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By M. H. J. Finch

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Extra info for A Political Economy of Uruguay since 1870

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Hence it was to the 'dependent middle class' stratum, to administrative and managerial posts and professional activities which carried prestige and from which their fathers had tended to be excluded, that the sons of immigrants looked for economic and social advancement. For the class of small producers the implications of Uruguay's dependent status were ambiguous. On the one hand their attempts to secure a wider share of the domestic market were opposed by the high commercial interests involved in overseas trade, and the concentration of land in the hands of the rural elite inhibited the extension of the market to rural Uruguay.

The limited supply of land suitable for arable production, the absence of unclaimed land available for extensive colonisation and settlement schemes, and the reduction of the labour requirement in livestock production with the adoption of wire fencing, all encouraged the majority of immigrants either to move on to Argentina or to remain in Montevideo. 3 per cent. 96 per cent) had more rapid rates. The increasing concentration of population in Montevideo is not explained by a higher rate of natural increase.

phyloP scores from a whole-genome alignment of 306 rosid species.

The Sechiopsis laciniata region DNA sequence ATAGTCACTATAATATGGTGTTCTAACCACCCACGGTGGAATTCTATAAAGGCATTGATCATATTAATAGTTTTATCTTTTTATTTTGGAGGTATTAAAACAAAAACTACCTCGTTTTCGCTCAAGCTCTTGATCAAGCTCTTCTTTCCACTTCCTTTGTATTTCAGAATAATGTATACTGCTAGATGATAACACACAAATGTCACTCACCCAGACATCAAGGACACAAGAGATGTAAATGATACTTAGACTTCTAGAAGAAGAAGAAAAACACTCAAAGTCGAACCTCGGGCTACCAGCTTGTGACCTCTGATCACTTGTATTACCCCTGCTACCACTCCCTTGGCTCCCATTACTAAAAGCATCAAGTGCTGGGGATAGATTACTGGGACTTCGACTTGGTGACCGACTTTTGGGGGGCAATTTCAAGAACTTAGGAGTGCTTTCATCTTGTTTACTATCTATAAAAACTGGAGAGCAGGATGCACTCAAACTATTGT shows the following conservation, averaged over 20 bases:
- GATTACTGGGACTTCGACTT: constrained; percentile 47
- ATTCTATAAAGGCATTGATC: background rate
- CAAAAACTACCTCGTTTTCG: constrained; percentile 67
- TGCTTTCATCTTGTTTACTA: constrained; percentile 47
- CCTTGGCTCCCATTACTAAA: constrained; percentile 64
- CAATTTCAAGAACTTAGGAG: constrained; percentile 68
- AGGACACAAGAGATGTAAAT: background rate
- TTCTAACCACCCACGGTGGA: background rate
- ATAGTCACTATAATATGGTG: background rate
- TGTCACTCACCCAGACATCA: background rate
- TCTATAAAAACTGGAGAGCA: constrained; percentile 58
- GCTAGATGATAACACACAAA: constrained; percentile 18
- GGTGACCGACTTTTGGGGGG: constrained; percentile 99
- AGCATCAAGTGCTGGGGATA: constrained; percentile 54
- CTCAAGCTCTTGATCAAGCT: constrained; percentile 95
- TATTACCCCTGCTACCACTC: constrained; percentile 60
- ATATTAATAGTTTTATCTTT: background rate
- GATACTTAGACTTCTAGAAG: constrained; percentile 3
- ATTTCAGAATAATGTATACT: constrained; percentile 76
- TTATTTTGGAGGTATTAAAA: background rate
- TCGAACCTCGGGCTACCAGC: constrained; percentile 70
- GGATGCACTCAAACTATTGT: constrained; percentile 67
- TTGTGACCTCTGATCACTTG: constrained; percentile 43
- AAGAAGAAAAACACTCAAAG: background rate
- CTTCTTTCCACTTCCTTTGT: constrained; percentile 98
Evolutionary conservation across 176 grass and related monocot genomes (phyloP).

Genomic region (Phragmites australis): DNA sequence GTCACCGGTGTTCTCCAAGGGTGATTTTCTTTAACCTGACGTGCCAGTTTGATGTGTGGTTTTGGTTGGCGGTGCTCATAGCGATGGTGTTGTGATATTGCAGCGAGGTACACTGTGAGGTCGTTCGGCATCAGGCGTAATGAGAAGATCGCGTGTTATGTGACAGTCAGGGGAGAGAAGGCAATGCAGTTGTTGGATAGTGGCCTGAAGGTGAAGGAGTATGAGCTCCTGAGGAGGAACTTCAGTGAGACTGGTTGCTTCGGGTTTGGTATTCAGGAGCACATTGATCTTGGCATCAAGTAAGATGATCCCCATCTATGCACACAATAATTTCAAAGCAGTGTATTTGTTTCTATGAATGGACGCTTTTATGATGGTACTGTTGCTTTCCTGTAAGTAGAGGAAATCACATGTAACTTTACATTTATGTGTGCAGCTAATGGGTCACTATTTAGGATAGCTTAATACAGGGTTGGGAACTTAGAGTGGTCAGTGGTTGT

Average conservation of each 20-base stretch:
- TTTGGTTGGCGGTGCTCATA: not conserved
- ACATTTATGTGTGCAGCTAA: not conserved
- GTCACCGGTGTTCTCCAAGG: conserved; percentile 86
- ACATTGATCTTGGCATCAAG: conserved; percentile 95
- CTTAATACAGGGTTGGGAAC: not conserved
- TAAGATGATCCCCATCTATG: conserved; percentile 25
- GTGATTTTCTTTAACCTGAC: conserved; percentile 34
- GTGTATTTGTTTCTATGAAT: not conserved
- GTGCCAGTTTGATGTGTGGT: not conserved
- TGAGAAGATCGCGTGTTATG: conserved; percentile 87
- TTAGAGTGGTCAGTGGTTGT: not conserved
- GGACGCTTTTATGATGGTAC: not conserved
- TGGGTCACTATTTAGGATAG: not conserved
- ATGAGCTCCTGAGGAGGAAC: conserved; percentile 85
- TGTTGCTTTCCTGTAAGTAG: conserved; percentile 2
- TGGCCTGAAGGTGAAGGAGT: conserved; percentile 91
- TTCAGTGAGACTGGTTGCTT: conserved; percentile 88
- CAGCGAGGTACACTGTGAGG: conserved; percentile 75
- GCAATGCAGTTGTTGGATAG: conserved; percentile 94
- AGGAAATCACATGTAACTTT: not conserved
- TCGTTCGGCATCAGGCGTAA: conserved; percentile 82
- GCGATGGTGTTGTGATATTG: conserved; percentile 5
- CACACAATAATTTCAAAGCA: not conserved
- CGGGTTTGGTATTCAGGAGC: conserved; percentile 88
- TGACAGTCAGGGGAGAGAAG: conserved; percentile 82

The number of medium-sized units has also remained relatively constant since 1913, but declining from the mid-1950s, though this category has seen a tendency to increasing farm size in the last two decades. It is believed that the number oflarge farm units overstates the number oflarge landowners because of single ownership of a number of units. 3 that in this century the control ofthe land by a small number of owners has been reduced. 37 There is thus a relatively free movement of capital between the rural and urban sectors, while the leadership of the rural upper class is exercised through its institutions, the Asociacion Rural and Federacion Rural.

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